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Is Macular Degeneration Hereditary?

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A view through the eyes of someone with macular degeneration, looking down a roadway with a large, dark, visionless spot in the middle

Age-related macular degeneration (AMD) is a leading cause of vision loss in people over the age of 55. It’s a progressive eye disease that can lead to blindness if not treated. While the cause of macular degeneration is not yet known, some factors increase your risk of developing the disease.

One such factor is genetics – if you have a family history of macular degeneration, you are more likely to develop it yourself. Being aware of your risk factors and getting regular eye exams is the best way to monitor the earliest developments of macular generation.

Advance Eye Care Center is proud to offer advanced AMD testing to all of our patients. If you’re concerned about your risk for macular degeneration or are due for your annual eye exam, contact our office to schedule your next visit.

What is Macular Degeneration?

Macular degeneration (MD) is a disease that affects the macula, which is located in the center of the retina. The macula is responsible for providing sharp and clear vision. When macular degeneration occurs, it can cause blurred vision or a loss of central vision. This eye disease affects more than 1.5 million people in Canada, making macular degeneration the leading cause of blindness.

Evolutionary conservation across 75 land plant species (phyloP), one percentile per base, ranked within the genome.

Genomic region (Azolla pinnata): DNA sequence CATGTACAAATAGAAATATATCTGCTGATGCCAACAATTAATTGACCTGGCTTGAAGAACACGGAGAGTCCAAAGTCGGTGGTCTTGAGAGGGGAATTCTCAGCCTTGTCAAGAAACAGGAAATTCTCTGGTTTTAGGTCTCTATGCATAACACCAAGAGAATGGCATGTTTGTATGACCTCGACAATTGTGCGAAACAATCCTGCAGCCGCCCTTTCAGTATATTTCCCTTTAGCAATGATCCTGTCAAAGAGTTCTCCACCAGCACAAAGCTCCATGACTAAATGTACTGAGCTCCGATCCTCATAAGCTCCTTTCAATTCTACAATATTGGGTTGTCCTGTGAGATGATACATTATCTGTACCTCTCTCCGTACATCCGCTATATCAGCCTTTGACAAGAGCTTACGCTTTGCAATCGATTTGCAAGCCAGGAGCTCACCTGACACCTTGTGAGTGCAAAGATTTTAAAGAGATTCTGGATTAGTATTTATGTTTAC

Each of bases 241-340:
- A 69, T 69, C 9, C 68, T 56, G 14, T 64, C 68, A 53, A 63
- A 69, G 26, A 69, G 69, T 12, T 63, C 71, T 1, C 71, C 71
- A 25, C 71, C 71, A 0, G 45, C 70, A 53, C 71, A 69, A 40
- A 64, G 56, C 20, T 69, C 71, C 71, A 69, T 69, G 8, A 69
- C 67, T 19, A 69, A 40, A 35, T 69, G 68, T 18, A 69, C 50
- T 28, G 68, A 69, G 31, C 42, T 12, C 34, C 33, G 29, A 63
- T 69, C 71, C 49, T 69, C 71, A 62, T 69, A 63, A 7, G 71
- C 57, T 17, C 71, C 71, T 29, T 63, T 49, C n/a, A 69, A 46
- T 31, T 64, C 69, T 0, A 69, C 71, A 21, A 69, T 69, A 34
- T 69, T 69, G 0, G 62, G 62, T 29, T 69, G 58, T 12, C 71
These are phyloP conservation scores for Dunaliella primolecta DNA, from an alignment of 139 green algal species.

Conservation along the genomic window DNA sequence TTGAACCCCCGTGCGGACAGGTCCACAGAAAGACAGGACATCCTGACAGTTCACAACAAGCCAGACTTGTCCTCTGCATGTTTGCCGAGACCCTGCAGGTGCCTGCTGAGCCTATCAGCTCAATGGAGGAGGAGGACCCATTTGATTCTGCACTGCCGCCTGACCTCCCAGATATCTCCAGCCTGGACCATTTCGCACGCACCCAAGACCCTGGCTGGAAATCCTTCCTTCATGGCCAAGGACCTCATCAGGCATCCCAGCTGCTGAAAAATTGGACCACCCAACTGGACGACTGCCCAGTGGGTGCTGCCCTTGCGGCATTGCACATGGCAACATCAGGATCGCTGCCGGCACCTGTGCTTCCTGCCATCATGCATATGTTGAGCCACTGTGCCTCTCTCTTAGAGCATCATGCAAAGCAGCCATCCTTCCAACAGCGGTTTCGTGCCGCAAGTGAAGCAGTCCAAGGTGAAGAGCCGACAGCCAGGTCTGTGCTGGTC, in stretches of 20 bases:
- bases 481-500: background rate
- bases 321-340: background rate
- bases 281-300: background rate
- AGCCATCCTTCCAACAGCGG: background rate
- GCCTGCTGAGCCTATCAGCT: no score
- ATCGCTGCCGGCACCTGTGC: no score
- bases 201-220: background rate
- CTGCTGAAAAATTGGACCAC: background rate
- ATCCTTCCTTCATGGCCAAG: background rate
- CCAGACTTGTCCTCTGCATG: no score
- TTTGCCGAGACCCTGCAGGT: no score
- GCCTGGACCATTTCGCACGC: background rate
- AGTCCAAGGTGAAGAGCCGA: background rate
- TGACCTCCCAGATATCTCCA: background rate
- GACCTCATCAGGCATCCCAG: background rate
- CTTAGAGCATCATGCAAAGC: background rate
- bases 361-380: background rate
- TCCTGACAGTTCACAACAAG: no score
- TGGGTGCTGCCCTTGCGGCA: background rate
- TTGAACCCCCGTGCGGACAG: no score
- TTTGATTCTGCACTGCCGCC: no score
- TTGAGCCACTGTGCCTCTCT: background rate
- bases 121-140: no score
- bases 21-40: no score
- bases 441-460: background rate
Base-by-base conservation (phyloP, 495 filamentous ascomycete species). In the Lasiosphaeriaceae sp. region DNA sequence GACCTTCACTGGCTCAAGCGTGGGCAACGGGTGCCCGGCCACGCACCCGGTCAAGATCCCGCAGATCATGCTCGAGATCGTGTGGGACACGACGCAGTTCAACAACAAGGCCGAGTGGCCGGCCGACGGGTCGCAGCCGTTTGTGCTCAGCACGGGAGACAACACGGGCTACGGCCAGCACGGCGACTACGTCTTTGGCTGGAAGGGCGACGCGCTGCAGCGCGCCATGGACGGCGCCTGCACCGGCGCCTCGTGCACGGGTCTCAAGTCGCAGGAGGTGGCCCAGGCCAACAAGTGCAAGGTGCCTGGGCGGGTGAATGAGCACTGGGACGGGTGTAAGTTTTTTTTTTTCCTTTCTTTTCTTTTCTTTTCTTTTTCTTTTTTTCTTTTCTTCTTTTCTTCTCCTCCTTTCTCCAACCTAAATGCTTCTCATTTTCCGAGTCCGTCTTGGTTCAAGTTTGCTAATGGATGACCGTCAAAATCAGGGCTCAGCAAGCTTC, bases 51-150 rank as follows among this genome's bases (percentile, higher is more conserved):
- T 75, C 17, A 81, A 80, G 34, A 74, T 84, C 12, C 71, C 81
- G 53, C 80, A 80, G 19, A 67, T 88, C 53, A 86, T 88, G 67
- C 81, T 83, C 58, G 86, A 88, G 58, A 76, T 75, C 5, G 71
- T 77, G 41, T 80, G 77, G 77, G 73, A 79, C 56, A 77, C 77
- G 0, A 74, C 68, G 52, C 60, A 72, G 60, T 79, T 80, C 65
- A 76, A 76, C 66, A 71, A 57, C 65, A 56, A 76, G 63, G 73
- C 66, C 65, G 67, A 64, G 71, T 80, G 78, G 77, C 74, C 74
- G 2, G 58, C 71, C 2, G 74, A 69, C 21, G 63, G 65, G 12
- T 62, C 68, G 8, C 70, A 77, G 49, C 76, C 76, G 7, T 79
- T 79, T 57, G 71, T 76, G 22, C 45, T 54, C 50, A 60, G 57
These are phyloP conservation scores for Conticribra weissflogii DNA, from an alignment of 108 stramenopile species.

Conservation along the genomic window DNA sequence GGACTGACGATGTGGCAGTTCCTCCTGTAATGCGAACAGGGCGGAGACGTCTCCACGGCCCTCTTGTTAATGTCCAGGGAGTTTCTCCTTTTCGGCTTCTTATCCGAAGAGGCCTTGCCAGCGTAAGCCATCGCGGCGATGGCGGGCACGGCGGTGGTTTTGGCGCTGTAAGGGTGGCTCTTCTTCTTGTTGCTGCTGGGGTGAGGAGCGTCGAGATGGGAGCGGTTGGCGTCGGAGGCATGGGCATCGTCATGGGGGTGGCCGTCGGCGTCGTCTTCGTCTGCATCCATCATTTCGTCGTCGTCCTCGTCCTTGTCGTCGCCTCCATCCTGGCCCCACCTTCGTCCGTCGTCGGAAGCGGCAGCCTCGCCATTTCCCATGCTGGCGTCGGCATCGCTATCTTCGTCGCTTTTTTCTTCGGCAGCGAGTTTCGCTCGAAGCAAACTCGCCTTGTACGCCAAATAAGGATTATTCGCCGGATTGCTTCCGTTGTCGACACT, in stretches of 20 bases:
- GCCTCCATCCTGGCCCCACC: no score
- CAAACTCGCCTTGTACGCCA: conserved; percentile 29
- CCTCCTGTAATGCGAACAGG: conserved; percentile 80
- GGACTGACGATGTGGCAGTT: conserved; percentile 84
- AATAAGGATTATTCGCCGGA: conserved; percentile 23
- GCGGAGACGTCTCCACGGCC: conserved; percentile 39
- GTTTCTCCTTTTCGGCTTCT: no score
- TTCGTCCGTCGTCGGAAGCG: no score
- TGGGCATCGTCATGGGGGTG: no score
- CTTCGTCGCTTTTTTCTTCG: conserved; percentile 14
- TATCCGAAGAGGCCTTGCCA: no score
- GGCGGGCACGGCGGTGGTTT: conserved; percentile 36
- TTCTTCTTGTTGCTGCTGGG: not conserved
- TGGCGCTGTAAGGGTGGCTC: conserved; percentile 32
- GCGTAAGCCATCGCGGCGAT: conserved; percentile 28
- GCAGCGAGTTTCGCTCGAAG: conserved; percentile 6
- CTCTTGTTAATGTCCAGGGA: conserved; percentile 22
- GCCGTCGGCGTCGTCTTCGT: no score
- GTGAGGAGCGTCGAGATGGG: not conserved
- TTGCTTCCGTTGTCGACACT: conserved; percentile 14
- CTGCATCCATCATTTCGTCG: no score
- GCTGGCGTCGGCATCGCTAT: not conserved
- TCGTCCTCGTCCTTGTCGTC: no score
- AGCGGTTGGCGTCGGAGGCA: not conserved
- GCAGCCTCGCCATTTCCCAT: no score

Also known as age-related macular degeneration (AMD), It’s common for this disease to affect one eye first and then the other. There are two types of AMD: wet macular degeneration and dry macular degeneration.


This is the more common form of macular degeneration. It is caused by a breakdown or thinning of the macula’s light-sensitive cells. The changes can be very gradual and difficult to diagnose in the beginning. This type of macular degeneration usually affects both eyes, but it may start in one eye and then spread to the other.


Wet AMD is less common but much more serious than dry AMD. Wet AMD occurs when new blood vessels grow abnormally under the retina. These new blood vessels can leak fluid and damage the macula, which can lead to rapid vision loss. 

This form of macular degeneration accounts for about 10% of all cases. But it can progress quickly and can lead to permanent vision loss within one year after diagnosis.

Macular degeneration cannot be cured, but early detection and treatment can help slow its progression. A comprehensive dilated eye exam can detect signs of macular degeneration before any vision loss occurs. Make sure to see your optometrists regularly, especially if you’re over the age of 50.

Symptoms of AMD

The most common early sign of macular degeneration is that straight appear wavy in your vision. This symptom is called metamorphopsia. Other symptoms include

  • Gradual loss of central vision, which makes it difficult to read, drive or see faces clearly
  • Blurred vision
  • Difficulty recognizing colours
  • Dark spots in your field of vision 
  • Increased sensitivity to light 
  • Poor night vision

Often with AMD, small yellow deposits, called drusen, grow beneath your retina. This doesn’t always mean you’ll develop AMD, but it can increase your risk over time as more drusen appear. Your eye doctor will examine for the presence of drusen during a comprehensive eye exam.

Macular Degeneration Risk Factors

The exact causes for both types of macular degeneration are unknown, but doctors believe certain factors make individuals more susceptible to this disease. These risk factors include

  • Age (people aged 50+ are more likely to develop age-related macular degeneration) 
  • Smoking
  • Family history of the disease
  • Intense UV exposure 
  • Genetics (Caucasians are more likely to develop AMD)